What follows is a guest post by Anthony Cross, following new developments in the Pepe meme story: Pepe’s death!
Faithful readers of AFB will be familiar with the saga of the internet meme Pepe the Frog. (For those of you who missed it, my guest post on Pepe and the nature and value of internet memes is here.) The latest update: Pepe’s death! But first, a bit of background:
The meme started with a character created in a comic strip by the artist Matt Furie; the cartoon frog was then appropriated by users in online communities, where it developed over time into an enormously rich internet meme. In the last year or two, the meme has come to be associated with the alt-right and white supremacy; last fall, the Anti-Defamation League added it to their catalog of hate speech.
Until pretty recently, Furie had largely stayed out of making public pronouncements about Pepe’s racist associations. In a September 2016 interview, he told The Atlantic:
My feelings are pretty neutral, this isn’t the first time that Pepe has been used in a negative, weird context. I think it’s just a reflection of the world at large. The internet is basically encompassing some kind of mass consciousness, and Pepe, with his face, he’s got these large, expressive eyes with puffy eyelids and big rounded lips, I just think that people reinvent him in all these different ways, it’s kind of a blank slate. It’s just out of my control, what people are doing with it, and my thoughts on it, are more of amusement.
However, as the meme began drawing greater public attention, Furie decided to get involved. He began a “Save Pepe” campaign, the goal of which was to create and share “nice” images of Pepe. I suggested that Furie’s move implicitly recognized his lack of control over the meme. The only way to save Pepe, I argued, was not through authorial pronouncement, but rather practically; users would have to roll up their sleeves and get involved in the business of making and sharing Pepes. By creating and propagating nice Pepes, they could gradually shift the standards of what counts as a Pepe, and move the meme’s meaning away from its current association with the alt-right.
So how successful was this campaign? Not very. Pepe remains the symbol of the alt-right, and the effort to save Pepe never really caught on. It’s hard to know exactly why. Perhaps it wasn’t well-publicized. Alternatively, the top-down nature of the campaign might have rubbed users the wrong way.
Regardless of its cause, this failure frustrated Furie. As a result, the artist recently “killed” Pepe; he released a comic strip featuring Pepe, dead in a casket, surrounded by his friends:
What should we make of this? Furie’s killing of Pepe doesn’t mean much for the future of the meme itself. As I argued previously, Furie doesn’t own the meme or have authorial control over it — even if he is responsible for the cartoon character who initiated it. The meme itself is a set of norms implicit in community practice, and the meme is therefore the property of the community responsible for its instances.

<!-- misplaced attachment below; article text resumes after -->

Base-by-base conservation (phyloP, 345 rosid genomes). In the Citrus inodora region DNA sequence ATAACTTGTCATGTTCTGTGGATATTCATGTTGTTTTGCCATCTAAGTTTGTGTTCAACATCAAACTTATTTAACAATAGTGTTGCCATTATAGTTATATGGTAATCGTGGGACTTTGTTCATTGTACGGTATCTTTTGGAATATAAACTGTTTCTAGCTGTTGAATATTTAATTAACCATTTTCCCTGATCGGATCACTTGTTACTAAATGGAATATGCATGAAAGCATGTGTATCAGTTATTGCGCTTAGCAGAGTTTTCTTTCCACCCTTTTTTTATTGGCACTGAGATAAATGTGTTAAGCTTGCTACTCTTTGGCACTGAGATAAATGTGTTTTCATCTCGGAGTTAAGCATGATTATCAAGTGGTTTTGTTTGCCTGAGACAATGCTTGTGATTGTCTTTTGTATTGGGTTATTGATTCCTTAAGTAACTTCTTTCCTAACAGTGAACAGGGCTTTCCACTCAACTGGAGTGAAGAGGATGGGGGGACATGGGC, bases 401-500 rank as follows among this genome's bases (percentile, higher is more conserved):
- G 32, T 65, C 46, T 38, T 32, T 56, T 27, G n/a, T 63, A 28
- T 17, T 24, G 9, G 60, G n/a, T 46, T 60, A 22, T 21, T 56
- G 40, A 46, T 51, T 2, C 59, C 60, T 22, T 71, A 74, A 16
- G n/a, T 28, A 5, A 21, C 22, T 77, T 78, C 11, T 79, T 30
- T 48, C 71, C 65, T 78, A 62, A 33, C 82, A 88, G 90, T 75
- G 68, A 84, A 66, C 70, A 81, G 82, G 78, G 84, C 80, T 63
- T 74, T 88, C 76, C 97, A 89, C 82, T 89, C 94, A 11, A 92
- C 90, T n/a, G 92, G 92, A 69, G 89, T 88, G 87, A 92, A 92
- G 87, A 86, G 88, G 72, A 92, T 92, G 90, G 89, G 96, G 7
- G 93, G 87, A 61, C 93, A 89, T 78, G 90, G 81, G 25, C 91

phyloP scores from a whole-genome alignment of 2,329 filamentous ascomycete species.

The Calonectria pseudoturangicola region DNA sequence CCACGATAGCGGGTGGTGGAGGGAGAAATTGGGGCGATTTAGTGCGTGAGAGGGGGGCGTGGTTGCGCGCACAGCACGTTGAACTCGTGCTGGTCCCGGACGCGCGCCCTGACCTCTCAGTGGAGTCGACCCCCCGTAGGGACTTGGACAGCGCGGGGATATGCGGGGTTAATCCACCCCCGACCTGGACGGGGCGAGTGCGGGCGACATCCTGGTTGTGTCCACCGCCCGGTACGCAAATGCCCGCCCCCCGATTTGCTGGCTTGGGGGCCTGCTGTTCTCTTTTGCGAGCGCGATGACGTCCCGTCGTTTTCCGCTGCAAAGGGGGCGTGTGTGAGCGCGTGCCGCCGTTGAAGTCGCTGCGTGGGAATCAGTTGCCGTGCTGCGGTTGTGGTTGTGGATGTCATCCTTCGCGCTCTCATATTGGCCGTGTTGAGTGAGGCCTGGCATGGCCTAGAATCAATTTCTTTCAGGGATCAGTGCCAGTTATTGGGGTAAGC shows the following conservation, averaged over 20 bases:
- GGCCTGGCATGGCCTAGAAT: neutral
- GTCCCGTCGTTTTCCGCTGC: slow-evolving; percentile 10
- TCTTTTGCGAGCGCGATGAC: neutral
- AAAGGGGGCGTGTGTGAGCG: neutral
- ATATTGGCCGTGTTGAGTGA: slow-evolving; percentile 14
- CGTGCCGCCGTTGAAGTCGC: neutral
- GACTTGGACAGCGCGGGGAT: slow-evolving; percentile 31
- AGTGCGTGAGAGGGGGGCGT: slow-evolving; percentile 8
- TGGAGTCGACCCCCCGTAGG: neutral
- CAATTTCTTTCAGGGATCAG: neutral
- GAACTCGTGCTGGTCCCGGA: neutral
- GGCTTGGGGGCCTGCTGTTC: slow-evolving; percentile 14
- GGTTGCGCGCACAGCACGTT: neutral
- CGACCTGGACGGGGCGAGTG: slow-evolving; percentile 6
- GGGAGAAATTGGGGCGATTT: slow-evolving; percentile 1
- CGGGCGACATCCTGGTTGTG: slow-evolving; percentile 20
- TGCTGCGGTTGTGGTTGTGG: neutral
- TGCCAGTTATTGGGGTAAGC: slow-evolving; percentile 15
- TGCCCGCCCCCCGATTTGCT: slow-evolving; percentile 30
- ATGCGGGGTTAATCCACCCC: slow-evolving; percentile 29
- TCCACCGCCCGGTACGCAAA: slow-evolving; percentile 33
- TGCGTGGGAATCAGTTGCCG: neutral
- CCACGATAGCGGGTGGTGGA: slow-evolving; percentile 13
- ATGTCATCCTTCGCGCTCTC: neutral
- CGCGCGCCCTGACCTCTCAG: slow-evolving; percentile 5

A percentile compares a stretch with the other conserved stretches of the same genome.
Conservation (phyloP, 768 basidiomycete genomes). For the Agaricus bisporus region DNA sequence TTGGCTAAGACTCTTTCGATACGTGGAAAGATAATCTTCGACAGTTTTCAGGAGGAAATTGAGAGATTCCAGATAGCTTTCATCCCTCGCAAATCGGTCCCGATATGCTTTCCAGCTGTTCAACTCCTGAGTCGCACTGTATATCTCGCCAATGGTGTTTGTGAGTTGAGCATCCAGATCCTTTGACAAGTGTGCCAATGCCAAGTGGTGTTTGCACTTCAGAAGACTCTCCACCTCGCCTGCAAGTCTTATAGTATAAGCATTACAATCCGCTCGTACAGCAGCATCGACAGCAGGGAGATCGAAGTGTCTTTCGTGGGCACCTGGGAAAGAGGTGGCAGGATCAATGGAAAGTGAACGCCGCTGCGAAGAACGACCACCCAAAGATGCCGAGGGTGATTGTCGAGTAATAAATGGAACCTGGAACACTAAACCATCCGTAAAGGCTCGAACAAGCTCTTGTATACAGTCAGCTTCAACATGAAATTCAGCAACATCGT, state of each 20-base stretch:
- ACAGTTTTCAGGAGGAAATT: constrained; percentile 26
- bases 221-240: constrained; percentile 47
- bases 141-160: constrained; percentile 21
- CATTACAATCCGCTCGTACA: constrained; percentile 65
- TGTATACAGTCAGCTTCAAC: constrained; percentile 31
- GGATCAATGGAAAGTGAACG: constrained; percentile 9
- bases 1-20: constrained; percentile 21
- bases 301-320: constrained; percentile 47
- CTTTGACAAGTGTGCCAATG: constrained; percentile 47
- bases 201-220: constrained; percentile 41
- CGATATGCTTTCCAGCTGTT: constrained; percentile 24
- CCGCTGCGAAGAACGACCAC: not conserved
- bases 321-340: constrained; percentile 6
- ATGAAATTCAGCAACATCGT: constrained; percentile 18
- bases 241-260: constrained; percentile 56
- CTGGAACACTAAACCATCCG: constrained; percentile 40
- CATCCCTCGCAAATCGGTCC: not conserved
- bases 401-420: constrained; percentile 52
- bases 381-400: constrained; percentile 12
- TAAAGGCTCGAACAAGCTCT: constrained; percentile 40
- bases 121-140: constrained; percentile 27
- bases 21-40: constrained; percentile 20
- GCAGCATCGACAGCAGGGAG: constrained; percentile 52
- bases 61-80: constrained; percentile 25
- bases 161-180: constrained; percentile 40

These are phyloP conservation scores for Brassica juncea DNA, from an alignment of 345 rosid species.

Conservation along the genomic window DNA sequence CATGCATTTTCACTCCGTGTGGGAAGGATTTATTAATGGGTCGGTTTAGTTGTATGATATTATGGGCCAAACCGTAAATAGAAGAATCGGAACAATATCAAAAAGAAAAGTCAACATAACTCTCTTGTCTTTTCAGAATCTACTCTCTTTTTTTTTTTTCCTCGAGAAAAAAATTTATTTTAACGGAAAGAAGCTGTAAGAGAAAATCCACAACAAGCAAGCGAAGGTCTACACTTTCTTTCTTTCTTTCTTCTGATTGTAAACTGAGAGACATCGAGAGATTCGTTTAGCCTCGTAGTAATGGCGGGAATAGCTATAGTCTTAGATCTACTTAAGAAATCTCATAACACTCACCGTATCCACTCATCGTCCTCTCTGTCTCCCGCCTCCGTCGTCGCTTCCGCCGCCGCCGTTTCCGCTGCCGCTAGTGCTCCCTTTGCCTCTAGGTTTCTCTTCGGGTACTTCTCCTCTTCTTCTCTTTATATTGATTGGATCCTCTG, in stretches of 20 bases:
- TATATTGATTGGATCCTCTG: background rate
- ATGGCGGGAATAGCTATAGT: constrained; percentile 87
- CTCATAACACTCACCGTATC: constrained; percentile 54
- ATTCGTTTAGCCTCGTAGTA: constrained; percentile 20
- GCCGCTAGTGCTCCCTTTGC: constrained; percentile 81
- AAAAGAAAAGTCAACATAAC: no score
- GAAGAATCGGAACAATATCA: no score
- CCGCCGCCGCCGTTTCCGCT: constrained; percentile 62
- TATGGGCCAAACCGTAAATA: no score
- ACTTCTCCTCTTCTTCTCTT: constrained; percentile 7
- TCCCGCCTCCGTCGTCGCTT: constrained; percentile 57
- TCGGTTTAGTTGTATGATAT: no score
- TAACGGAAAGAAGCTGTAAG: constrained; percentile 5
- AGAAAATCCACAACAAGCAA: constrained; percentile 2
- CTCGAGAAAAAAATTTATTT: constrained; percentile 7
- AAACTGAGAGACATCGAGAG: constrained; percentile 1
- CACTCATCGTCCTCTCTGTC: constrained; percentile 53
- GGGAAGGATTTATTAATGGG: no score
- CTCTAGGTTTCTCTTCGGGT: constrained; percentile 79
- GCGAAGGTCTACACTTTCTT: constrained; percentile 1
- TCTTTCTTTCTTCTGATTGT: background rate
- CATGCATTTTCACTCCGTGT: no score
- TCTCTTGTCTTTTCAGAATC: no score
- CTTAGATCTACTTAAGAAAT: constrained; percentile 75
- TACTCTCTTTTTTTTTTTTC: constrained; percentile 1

I think that, instead, we should view Furie’s act as expressive of his giving up on the meme; he is symbolically removing himself from the community of individuals creating and propagating instances of the meme. Pepe isn’t truly dead as a meme — but the meme is, for now, dead to Furie.
Furie’s action raises larger questions about the value of participation in particular internet memes: When is it worth it to stick with a meme and to try to save it from trolls who’ve taken it over? With most memes, the natural response would be to give up and shift one’s attention to new memes; generally, memes are evanescent things, with a half-life of weeks if not days. Pepe strikes me as different: given Pepe’s rich history and broad impact, it might seem worth fighting to reclaim the meme as part of our internet culture. (I suspect that similar questions arise in determining which artworks and cultural objects to preserve or restore against the ravages of time.)
Furie seems to recognize this, and even goes so far as to claim that the fight for Pepe may not be over for him. In a recent interview with the CBC, Furie pleaded for Pepe’s future and held out the possibility of his returning to the meme:
If you’re listening to this and you’re interested in the story — and especially if you have some kind of political sway or anything like that — like, step in and, you now, just tell your friends, neighbours, teachers, whoever else that Pepe is a chill, loving frog. Every moment is an opportunity to change people’s opinion, so I’m not gonna give up yet, but I’m gonna take a break, because it is some heavy stuff.
Notes on the contributor:
Anthony Cross is a Lecturer in Philosophy at Texas State University. His research in the philosophy of art focuses on the ethical significance of our relationships with artworks and other cultural objects. He has further research interests in ethics and the history of philosophy, and he also spends way too much time on the internet.